I’m sure it is obvious I agree with the no-sleepover rule. The only sleepovers my daughter has been allowed to attend without me (when she was in my custody, I should say) have been those with grandparents. I didn’t comment on this post, stating my position and why, because it was becoming apparent that the conversation had devolved into a post that only served to guilt mothers who didn’t agree with the majority.

Many mamas said they had to know the people really well before sending their child on a sleepover. Many others stated that they had thoroughly discussed things like molestation with their children, giving them tips on how to avoid such a thing. Many of these same moms giving tips also subscribed to the theory ‘you can’t watch your children every second of every day or they will never grow up’. Helicopter parenting was also mentioned.

I wanted to shout at all of these moms giving tips to their children on how to avoid getting molested that they don’t get it. These moms just don’t understand.

Is it important to teach a child of a certain age or maturity that such a thing exists in the world? Yes. Is it important to drill into that child that if anything, anything that makes her or him feel uncomfortable happens she should report it immediately to a parent or grandparent? Yes. Extremely. I don’t want my daughter to be victimized at all, but I especially don’t want her to be victimized and then suffer in silence because of intimidation and fear. But are my best efforts in educating her on such a topic going to be enough to prevent molestation?

No. Absolutely not.

I can give her tools so at least maybe she would know what to do next if such a horrible thing happened. But can I reasonably expect her to out-manipulate a seasoned manipulator? That’s the thing some of those mamas seemed to forget. Not only would my daughter most likely be at a size disadvantage, she is also at a mental disadvantage. Someone who has been manipulative and deceptive for more than a moment has more experience at such things than my daughter.

These people that prey on children have honed and perfected their methods, or else they would have already been caught and jailed and put on a list. They specialize in deceiving adults and manipulating children. Am I really going to say that my seven-year-old daughter should or could be able to out smart such a person?  Isn’t that placing blame squarely on every victim who wasn’t able to outsmart their assailant?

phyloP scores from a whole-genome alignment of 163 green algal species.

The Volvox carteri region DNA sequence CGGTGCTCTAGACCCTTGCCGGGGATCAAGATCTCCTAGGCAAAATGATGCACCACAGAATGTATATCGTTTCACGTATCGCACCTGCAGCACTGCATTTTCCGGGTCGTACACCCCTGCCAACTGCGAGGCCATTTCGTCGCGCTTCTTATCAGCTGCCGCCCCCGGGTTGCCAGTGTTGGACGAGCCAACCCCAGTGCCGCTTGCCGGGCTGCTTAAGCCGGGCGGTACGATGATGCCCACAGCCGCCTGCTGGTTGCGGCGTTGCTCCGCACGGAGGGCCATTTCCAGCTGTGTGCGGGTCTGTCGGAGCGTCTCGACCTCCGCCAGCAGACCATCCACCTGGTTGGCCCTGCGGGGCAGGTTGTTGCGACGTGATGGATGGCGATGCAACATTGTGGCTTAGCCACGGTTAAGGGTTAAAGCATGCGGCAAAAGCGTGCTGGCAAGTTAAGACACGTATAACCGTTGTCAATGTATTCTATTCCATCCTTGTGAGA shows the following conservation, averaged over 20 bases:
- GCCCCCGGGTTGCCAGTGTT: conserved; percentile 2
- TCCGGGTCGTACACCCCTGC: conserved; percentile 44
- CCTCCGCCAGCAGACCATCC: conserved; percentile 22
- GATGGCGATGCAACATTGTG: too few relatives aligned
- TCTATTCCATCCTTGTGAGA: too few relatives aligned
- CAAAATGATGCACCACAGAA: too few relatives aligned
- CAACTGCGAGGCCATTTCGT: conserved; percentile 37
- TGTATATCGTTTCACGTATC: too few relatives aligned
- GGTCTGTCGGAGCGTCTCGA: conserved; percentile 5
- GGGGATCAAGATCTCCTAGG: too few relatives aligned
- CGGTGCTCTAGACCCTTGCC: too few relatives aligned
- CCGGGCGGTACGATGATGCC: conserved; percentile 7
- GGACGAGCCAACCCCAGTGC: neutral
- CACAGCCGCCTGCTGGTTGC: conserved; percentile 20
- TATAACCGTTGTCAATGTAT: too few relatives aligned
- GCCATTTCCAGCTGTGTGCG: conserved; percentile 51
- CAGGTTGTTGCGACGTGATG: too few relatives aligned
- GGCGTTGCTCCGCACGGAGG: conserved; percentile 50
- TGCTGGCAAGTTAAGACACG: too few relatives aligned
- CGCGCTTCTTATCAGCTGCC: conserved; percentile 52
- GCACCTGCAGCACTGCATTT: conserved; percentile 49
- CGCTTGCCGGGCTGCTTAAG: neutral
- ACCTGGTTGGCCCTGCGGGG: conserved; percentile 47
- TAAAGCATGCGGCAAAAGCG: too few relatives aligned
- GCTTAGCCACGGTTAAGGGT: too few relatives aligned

I strongly believe in self-determination and that every parent should determine what is best for his or her child independent of my (or anyone else’s) opinion. I’m not advocating every parent must parent MY way. I just wish we, as a society could find a happy medium between helicopter parenting and treating our children as if they are miniature adults.

My child is a child. She has the correct developmental age and maturity of a seven-year-old. But, she is only seven. She is my precious responsibility.

An Open Letter To My Daughter’s Teacher

Tomorrow is the last day of school before summer break begins. I can imagine that the last few weeks of school are rough. The kids are restless and eager for all of the fun, end-of-year activities and then summer. The parents are anxiously awaiting that last test, asking for that last conference to see if little Timmy or Sally will be moving on to the next grade. Your days must be spent corralling and calming children and parents alike.

I wanted to take a moment to talk to you. I wanted you to be able to read this on your time table, though, not mine. This isn’t urgent. Sally will still be headed for the next grade level even if you never read this.

I wanted to say something important, though. I wish it was profound and original. If I were more ingenious, perhaps I could contrive something to accurately convey my feelings. Instead, I’m left with an over-used, often obligatory little sentence as my medium of expression. In this scenario, it isn’t obligatory at all but rather from the heart. So here it is:

Thank you.

I have heard you speak to your student’s family members many times throughout this school year. I have often heard these words from you: “Thank you for entrusting your child to me.”

You have even said those words to me. Those words, backed up by your actions, have prompted this most heartfelt thank you. Those words reassured me that you see my daughter as the precious and vulnerable little individual she is. Those words have reassured me that you understand the potential impact your words and actions can have on my child.

So much of my daughter’s future self will be built upon the foundation that is forming right now. You have made a conscious effort to encourage her to improve the things that needed improving and then to praise her once she has succeeded. You have added some strong, sound bricks to her foundation.

Thank you for giving her praise only where she has earned it. Thank you for showing her that there is always room for improvement. Thank you for giving her goals and allowing her to experience the thrill of meeting those goals.

There are some things that just don’t mean as much coming from mom. Thank you for pointing out her strengths to her. She trusts your opinion to be honest and true; your praise holds high value for her.

Mostly, I just want to say thank you for your heart. Your heart is in everything you do as my daughter’s teacher. I couldn’t possibly ask for anything better than that. My best wishes go to you.